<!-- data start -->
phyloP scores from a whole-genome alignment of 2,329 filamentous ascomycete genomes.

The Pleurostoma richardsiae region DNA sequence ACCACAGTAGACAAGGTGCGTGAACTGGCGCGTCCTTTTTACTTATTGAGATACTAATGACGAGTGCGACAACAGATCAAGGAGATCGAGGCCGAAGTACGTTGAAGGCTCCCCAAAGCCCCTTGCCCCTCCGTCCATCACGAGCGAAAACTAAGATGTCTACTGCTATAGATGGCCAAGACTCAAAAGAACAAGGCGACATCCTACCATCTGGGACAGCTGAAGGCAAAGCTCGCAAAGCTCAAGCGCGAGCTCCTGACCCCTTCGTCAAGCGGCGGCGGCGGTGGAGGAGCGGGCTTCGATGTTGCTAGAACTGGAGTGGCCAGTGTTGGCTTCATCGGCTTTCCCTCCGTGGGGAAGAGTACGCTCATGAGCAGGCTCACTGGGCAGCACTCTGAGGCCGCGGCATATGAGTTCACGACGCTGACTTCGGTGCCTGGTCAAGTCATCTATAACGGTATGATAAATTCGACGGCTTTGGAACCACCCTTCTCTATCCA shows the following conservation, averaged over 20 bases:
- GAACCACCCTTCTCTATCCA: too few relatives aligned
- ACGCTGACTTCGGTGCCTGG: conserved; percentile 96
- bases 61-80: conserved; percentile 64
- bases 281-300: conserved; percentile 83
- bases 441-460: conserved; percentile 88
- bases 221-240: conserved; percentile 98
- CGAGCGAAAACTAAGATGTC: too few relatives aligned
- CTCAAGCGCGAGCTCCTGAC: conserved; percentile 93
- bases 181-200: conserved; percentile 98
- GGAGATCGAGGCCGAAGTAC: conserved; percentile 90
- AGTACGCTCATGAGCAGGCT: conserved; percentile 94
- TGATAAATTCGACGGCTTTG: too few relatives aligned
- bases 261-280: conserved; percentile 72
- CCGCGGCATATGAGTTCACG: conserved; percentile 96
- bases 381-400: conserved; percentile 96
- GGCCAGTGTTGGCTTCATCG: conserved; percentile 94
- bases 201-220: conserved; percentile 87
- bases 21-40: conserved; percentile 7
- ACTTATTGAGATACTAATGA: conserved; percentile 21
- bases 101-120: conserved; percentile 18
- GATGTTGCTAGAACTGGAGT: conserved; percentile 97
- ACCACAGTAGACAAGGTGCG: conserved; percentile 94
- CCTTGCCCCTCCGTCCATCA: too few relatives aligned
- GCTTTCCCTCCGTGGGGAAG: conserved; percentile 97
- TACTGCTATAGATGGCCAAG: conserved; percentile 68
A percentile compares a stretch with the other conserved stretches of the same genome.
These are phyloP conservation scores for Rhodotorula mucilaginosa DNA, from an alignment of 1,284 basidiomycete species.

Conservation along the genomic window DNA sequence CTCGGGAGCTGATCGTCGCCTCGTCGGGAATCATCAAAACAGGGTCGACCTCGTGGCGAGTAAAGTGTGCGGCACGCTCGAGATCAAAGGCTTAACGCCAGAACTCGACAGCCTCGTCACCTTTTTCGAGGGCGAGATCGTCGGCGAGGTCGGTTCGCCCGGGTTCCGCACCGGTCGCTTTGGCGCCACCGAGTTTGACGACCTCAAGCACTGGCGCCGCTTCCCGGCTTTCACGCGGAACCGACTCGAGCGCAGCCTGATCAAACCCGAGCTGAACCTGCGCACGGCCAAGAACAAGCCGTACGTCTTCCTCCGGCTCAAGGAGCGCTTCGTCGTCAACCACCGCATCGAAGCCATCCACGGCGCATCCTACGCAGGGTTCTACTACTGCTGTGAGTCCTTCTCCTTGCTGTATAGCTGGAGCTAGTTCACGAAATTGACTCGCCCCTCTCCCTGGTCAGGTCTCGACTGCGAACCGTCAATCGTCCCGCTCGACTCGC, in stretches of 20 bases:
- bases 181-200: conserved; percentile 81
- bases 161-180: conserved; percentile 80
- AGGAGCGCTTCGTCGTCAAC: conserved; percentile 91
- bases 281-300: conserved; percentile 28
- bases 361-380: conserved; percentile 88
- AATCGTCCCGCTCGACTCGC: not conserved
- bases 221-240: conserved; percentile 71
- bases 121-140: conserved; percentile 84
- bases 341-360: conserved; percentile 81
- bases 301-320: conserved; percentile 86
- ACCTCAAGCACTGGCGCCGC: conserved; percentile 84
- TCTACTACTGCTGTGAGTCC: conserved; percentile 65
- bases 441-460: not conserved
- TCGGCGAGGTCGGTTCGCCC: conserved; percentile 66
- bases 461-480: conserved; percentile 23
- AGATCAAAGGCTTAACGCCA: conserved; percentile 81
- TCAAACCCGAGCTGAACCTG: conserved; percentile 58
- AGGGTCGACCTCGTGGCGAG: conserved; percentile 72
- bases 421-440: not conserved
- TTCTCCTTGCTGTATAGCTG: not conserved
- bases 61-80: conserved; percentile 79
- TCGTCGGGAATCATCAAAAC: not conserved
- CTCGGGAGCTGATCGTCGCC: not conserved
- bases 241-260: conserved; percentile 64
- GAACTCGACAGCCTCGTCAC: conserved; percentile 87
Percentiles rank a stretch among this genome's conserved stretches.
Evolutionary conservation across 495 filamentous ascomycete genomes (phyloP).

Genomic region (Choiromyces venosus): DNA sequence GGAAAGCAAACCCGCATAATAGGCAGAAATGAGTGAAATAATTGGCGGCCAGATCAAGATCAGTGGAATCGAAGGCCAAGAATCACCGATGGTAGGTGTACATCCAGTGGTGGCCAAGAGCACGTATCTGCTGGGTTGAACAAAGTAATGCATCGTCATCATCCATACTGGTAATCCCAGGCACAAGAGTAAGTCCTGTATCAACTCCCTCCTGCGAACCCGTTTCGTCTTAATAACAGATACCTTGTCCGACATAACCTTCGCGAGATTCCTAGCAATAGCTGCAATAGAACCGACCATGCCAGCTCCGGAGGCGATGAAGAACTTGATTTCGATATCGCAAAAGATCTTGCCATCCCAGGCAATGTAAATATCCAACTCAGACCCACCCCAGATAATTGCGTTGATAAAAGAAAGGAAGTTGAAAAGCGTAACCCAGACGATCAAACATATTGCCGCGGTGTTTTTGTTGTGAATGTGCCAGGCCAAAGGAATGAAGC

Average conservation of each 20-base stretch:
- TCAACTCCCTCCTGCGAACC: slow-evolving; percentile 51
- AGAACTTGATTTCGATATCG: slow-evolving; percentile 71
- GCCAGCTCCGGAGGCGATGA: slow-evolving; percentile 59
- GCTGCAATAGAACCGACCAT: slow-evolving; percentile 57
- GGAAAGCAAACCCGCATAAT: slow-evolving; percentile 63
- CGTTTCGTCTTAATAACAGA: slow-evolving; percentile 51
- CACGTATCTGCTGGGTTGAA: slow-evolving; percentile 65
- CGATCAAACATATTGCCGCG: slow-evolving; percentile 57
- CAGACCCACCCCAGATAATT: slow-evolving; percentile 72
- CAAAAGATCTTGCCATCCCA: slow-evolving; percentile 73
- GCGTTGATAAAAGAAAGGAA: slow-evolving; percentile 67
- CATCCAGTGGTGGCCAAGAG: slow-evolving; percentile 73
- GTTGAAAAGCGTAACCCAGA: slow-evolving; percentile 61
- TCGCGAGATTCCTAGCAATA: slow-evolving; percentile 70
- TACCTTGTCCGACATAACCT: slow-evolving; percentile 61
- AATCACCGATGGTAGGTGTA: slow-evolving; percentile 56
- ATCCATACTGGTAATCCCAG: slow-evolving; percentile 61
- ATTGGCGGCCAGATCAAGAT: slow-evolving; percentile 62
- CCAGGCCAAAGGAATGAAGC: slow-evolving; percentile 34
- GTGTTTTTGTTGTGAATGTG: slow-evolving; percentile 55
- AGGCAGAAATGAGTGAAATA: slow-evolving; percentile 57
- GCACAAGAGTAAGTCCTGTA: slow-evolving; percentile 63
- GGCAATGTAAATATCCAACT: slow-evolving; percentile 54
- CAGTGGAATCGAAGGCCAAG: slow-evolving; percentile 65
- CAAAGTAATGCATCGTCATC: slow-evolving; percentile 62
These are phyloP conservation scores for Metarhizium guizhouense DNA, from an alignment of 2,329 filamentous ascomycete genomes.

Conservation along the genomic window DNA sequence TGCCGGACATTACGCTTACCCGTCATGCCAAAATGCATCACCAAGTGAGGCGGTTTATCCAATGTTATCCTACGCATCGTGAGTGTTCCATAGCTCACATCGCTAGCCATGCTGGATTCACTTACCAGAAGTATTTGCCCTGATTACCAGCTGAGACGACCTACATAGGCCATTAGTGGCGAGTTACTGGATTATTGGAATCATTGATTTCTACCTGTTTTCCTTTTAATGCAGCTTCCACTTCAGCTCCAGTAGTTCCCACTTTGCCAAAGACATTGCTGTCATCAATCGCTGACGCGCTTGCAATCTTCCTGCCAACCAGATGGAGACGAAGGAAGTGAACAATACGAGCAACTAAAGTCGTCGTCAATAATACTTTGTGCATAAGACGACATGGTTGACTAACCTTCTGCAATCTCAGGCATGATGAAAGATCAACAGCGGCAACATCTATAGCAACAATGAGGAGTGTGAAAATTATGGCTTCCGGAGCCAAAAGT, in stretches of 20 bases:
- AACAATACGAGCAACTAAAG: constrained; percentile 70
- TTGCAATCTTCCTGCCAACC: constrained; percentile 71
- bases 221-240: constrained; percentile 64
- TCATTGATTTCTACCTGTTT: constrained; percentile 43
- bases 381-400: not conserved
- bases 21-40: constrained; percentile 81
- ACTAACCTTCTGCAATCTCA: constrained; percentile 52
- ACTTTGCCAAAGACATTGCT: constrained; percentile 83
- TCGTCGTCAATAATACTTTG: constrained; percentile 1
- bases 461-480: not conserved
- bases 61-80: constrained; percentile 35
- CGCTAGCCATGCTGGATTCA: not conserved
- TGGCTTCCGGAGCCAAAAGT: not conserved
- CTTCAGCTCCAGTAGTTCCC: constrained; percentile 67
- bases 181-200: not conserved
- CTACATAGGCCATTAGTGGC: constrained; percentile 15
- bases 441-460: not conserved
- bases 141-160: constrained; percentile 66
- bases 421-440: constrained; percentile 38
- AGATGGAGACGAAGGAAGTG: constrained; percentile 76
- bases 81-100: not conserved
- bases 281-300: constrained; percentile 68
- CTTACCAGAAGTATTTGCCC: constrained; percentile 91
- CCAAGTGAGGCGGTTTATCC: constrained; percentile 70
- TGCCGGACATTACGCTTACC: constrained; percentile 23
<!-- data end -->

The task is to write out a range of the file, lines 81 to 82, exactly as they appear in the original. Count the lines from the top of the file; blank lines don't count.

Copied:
- GCACAAGAGTAAGTCCTGTA: slow-evolving; percentile 63
- GGCAATGTAAATATCCAACT: slow-evolving; percentile 54